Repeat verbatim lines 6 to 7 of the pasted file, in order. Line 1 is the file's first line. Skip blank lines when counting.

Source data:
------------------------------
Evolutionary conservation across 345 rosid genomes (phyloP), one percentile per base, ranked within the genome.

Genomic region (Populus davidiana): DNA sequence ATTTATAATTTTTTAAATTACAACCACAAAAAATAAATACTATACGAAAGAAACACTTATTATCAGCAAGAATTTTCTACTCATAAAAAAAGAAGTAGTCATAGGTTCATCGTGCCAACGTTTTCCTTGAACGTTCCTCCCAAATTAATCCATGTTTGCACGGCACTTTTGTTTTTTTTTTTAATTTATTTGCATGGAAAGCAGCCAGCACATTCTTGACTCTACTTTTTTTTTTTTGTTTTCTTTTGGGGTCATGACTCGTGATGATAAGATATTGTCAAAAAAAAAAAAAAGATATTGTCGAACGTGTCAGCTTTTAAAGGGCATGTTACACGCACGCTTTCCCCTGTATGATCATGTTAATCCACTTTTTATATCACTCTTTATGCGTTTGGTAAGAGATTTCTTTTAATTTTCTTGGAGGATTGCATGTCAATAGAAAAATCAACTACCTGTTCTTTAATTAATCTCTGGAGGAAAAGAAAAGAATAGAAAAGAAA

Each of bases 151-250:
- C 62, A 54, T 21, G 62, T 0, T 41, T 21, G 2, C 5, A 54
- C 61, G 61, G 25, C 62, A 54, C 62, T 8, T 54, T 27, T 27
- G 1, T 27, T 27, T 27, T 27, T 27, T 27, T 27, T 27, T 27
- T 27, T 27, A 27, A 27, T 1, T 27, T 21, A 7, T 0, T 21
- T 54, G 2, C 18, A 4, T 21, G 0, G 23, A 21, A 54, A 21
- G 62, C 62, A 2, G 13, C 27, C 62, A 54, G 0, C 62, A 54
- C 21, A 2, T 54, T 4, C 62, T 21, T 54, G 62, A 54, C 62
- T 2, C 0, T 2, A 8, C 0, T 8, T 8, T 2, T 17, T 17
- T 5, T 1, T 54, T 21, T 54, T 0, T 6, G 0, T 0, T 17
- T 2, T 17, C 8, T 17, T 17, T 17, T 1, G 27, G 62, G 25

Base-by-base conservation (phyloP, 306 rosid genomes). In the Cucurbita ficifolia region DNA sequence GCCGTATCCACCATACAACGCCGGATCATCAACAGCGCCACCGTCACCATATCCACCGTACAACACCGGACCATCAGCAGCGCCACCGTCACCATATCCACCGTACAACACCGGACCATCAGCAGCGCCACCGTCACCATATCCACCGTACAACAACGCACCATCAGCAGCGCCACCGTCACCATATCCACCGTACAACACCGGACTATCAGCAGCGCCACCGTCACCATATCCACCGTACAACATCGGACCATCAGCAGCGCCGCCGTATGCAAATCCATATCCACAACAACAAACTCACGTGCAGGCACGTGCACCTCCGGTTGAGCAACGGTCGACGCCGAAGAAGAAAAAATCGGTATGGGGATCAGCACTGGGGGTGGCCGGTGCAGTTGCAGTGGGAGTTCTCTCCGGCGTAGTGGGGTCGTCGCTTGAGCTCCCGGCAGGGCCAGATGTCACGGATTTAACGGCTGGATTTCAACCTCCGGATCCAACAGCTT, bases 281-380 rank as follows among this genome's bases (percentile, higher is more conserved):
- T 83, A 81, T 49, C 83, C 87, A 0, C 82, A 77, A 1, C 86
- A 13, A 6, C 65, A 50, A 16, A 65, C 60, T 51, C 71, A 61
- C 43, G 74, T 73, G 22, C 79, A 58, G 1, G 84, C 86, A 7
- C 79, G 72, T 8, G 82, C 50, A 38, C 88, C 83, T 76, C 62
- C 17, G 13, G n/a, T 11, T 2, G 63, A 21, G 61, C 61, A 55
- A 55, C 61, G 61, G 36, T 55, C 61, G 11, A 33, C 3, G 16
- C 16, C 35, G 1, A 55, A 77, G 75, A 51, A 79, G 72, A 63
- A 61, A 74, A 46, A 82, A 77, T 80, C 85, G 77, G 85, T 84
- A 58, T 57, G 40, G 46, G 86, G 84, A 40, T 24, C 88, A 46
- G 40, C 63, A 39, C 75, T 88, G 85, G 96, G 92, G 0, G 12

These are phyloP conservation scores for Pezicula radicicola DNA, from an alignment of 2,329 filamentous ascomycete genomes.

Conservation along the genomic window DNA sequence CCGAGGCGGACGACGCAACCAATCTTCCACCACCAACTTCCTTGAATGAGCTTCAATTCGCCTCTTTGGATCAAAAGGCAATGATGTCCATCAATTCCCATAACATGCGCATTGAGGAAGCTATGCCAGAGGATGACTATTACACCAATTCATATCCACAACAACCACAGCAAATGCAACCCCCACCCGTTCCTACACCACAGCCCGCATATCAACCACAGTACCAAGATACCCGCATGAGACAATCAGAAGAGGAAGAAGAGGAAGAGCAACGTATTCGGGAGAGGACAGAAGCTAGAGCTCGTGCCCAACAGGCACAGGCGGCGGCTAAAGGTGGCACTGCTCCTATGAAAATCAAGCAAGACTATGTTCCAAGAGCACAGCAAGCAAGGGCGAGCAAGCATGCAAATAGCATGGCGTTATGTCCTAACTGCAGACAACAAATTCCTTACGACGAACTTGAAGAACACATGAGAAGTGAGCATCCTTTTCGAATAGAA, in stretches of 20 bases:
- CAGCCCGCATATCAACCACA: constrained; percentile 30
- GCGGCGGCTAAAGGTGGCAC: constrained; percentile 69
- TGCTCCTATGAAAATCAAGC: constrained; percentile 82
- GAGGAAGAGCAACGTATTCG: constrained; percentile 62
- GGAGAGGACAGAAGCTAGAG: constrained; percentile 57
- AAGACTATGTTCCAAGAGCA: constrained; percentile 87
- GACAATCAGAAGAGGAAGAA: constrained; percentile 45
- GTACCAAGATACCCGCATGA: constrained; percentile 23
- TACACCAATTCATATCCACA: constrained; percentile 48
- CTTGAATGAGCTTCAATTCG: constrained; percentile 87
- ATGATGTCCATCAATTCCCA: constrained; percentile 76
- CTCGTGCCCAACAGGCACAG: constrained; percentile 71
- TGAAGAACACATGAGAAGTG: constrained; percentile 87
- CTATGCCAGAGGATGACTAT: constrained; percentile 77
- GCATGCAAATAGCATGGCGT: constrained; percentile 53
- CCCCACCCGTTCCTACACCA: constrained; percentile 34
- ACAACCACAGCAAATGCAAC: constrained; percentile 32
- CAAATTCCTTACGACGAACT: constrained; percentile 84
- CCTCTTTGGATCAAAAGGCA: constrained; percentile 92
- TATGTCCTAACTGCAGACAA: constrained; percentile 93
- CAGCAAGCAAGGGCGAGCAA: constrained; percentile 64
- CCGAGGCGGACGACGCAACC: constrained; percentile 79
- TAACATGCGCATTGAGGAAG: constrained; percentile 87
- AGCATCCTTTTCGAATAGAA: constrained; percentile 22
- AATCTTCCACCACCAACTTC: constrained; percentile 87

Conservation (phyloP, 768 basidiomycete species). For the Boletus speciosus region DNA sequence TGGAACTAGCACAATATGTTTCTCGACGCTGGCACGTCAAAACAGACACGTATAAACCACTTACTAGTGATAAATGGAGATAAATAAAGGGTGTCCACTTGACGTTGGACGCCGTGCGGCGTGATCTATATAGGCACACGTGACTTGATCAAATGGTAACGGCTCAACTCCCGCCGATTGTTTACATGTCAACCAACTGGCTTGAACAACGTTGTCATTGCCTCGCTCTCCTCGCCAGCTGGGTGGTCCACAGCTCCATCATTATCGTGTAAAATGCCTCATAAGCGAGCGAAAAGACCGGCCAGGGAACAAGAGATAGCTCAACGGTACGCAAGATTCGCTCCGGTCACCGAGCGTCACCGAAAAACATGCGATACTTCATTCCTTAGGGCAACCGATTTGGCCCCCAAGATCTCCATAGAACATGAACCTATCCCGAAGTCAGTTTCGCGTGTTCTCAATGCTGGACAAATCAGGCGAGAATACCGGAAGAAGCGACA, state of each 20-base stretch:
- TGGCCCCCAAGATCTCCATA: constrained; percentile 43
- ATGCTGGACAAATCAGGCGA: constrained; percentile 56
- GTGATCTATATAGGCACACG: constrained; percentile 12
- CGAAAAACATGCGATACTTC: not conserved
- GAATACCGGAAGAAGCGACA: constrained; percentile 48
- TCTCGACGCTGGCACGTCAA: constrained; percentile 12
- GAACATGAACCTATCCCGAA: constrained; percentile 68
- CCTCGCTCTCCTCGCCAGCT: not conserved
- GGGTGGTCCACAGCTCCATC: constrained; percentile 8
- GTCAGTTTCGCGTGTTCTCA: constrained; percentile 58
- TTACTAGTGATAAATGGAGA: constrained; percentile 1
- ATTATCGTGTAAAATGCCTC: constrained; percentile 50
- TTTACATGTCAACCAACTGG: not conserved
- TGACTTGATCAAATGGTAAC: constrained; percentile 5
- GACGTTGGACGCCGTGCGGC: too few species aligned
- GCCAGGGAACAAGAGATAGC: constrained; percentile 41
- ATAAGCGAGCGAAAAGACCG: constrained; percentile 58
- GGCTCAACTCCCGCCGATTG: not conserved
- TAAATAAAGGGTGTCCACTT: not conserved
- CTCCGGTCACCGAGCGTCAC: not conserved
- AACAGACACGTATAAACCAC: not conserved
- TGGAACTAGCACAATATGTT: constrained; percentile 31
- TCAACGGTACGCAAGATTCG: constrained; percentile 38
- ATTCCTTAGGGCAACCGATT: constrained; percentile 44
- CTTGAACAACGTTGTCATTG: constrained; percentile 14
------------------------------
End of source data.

- G 1, T 27, T 27, T 27, T 27, T 27, T 27, T 27, T 27, T 27
- T 27, T 27, A 27, A 27, T 1, T 27, T 21, A 7, T 0, T 21